“Experience” counts.Goss does have experience with the CIA and the intelligence world, having worked for the agency (and reportedly having a hand in the Bay of Pigs debacle as a young officer) in the 1960s and 70s, eventually settling in Florida, from where he ran for Congress as a Republican in 1988 and has served in the House since. For the past eight years Goss has been chairman of the House Intelligence Committee. He also served on the House Rules Committee and House Select Committee for Homeland Security, where co-led a joint congressional inquiry into the intelligence failings surrounding the 9/11 attacks. Word has it, however, that Goss is a bit under the spell of Vice President Cheney, and that his presence on the joint 9/11 inquiry was set up in order to give the administration some protection.
His closeness to the administration and his 16 years as a Republican Congressman should have been enough for Democrats to more vociferously challenge his nomination, if nothing else for fear of the CIA directorship becoming fully politicized, thereby institutionalizing the blind spots we just witnessed with the intelligence failure leading up to the invasion of Iraq.
In June, Goss told the House he was committed to restructuring an American spy network humiliated by the 9/11 and Iraq weapons failings, but along with other Republicans, exonerated the Bush administration from any blame. He accused the CIA of “ignoring its core missional activities” and of having “a dysfunctional denial of any need for corrective action”—criticism George “slam dunk” Tenet dismissed as “absurd.” Goss has also called John Kerry’s national security views “unrealistic and dangerously naÃ¯ve.” What’s more, one Democratic staff member was quoted as calling him “a pit bull for the administration” in the Congressional paper The Hill in July. As if to confirm suspicions about his partisanship, his first act after the Senate’s confirmation was to hire four House Republican aides to senior positions at the CIA.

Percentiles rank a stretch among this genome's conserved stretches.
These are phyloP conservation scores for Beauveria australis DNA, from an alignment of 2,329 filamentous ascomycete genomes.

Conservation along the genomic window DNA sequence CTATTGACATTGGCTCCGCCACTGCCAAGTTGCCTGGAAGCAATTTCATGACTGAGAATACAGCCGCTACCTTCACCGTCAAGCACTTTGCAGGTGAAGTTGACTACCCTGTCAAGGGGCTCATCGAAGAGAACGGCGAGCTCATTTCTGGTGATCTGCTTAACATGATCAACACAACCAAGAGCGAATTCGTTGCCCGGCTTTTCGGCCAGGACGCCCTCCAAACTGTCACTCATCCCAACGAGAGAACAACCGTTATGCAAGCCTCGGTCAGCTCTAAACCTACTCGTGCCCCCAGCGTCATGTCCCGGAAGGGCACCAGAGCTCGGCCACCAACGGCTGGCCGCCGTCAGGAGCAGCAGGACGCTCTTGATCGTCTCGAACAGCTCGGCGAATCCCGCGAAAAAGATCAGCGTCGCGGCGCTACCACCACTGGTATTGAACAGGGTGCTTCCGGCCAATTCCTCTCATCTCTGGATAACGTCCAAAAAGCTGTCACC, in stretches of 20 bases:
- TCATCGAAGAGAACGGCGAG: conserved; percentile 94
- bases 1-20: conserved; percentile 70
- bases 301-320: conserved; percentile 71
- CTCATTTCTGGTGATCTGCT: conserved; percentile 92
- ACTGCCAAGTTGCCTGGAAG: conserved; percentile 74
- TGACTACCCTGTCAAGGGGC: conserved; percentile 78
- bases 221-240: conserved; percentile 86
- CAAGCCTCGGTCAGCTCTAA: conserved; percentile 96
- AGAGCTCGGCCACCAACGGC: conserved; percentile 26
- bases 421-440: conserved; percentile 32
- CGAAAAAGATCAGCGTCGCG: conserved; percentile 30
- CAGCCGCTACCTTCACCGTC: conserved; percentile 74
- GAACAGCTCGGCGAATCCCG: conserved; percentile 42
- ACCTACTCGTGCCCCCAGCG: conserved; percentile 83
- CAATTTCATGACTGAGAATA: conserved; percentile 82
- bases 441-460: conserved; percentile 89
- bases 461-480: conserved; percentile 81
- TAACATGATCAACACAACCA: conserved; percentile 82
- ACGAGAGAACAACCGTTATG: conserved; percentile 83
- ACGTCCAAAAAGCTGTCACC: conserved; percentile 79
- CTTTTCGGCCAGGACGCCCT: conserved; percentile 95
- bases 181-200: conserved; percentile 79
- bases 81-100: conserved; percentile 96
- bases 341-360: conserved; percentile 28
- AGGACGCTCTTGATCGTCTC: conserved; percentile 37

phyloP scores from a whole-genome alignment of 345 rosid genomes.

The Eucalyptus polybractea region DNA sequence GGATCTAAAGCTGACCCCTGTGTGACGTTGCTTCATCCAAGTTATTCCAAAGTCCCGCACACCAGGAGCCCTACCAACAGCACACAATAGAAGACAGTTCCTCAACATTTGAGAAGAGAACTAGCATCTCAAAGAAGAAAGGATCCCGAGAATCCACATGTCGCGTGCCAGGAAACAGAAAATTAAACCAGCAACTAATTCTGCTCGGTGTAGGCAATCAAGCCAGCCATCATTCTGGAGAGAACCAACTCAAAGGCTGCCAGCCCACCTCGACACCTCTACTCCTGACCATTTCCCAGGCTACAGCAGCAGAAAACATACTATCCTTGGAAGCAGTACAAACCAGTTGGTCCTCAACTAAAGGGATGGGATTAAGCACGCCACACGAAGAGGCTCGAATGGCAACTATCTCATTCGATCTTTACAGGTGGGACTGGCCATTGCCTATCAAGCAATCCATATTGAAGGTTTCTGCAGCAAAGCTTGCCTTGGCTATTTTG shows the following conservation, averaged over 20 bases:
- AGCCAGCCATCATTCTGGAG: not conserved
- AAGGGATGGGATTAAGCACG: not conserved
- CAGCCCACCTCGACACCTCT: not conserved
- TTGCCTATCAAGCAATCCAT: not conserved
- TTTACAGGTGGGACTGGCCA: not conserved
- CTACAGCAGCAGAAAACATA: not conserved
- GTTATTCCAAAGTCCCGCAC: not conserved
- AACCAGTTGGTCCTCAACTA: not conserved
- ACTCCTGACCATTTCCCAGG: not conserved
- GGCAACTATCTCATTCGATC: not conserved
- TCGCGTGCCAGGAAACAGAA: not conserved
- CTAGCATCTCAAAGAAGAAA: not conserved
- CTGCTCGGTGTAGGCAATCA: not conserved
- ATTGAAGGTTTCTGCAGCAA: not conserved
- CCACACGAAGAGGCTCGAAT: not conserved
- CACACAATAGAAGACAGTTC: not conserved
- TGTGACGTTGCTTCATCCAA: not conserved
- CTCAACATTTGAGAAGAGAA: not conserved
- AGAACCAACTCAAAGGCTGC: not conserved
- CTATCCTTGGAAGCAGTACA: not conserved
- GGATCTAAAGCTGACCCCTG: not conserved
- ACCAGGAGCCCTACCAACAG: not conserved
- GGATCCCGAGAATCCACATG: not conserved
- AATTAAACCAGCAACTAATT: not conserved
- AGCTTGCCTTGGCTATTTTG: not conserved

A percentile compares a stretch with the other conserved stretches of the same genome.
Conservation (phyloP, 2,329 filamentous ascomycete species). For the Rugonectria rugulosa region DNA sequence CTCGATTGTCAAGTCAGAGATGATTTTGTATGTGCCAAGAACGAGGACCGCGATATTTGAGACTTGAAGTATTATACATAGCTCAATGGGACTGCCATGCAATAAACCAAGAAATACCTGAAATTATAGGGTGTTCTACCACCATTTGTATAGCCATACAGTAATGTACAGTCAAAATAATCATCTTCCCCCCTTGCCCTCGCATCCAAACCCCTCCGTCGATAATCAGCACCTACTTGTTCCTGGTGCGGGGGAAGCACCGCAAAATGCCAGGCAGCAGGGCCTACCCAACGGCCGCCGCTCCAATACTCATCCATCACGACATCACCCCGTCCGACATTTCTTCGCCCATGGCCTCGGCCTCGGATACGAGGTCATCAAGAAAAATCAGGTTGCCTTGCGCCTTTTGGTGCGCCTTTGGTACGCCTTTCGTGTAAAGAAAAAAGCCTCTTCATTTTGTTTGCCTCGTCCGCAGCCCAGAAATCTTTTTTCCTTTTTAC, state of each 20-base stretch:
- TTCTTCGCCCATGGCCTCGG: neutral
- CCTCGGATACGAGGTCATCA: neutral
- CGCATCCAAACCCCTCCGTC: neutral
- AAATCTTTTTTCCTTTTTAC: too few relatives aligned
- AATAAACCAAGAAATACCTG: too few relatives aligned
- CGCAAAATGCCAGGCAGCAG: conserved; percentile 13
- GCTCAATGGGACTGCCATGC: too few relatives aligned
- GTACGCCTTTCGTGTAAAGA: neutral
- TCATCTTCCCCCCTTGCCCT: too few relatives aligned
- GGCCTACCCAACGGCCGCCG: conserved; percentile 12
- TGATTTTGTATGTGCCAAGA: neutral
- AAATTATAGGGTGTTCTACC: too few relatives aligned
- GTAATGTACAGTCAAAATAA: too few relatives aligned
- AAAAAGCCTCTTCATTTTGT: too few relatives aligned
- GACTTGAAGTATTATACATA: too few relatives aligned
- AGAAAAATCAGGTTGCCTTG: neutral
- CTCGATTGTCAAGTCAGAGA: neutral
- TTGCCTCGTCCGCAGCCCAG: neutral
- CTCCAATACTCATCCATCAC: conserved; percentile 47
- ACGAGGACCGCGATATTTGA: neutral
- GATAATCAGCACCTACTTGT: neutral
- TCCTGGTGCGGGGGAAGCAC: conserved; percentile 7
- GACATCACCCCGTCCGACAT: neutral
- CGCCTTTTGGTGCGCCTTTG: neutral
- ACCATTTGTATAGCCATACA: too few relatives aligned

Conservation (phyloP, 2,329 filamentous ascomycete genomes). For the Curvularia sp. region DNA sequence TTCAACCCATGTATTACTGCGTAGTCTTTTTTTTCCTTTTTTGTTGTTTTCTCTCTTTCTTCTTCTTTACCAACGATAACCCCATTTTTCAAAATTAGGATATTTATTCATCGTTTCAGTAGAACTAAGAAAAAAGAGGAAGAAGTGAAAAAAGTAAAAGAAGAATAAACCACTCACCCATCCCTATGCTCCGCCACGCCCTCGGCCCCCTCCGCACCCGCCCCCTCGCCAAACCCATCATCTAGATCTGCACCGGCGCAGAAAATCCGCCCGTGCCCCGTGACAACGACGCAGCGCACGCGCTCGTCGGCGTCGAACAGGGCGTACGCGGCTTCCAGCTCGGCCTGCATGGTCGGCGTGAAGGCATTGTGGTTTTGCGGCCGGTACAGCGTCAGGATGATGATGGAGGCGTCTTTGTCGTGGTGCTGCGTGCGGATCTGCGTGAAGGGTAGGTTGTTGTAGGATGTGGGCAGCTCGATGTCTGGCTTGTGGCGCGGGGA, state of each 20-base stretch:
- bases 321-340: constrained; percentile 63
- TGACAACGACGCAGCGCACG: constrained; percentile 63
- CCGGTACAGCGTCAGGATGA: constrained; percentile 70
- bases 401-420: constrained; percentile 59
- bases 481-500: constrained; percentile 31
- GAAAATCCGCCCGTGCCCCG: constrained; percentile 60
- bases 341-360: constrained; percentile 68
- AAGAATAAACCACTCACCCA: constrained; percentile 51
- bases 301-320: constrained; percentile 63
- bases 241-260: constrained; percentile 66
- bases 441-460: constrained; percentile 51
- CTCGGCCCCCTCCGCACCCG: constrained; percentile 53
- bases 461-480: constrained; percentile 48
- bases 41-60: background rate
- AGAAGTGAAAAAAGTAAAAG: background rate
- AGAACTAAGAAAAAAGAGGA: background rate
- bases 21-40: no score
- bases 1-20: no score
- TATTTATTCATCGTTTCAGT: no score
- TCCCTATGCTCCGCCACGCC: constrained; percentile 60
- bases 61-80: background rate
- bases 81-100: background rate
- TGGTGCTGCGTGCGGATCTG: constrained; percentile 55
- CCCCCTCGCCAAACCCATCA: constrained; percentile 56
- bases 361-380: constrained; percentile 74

Under his chairmanship, the Select Committee also postponed indefinitely an investigation into the Abu Ghraib scandal and dragged its feet on investigating the failures of prewar Iraqi intelligence. On October 20th, Robert Scheer of the Los Angeles Times reported that a CIA report into September 11 that’s “more blunt and more specific than the earlier bipartisan reports produced by the Bush-appointed 9/11 Commission and Congress” is being kept under wraps at the behest of political appointees. Which political appointees? None other than the newly-minted head of the CIA: Porter Goss.
Goss’s record leads us to the doorstep of a man who, due to his ineffective chairmanships and partisan sniping, appears more interested in political gain than in making the country safer. Does this mean he is incapable of being an effective CIA Director? Not necessarily, but the evidence does throw up some serious red flags that the Senate confirmation process is charged to investigate. By discharging their duties so pathetically, simply to avoid an election year headache, the Democrats in effect curled up and played dead; a decision we may all pay for in the end. VS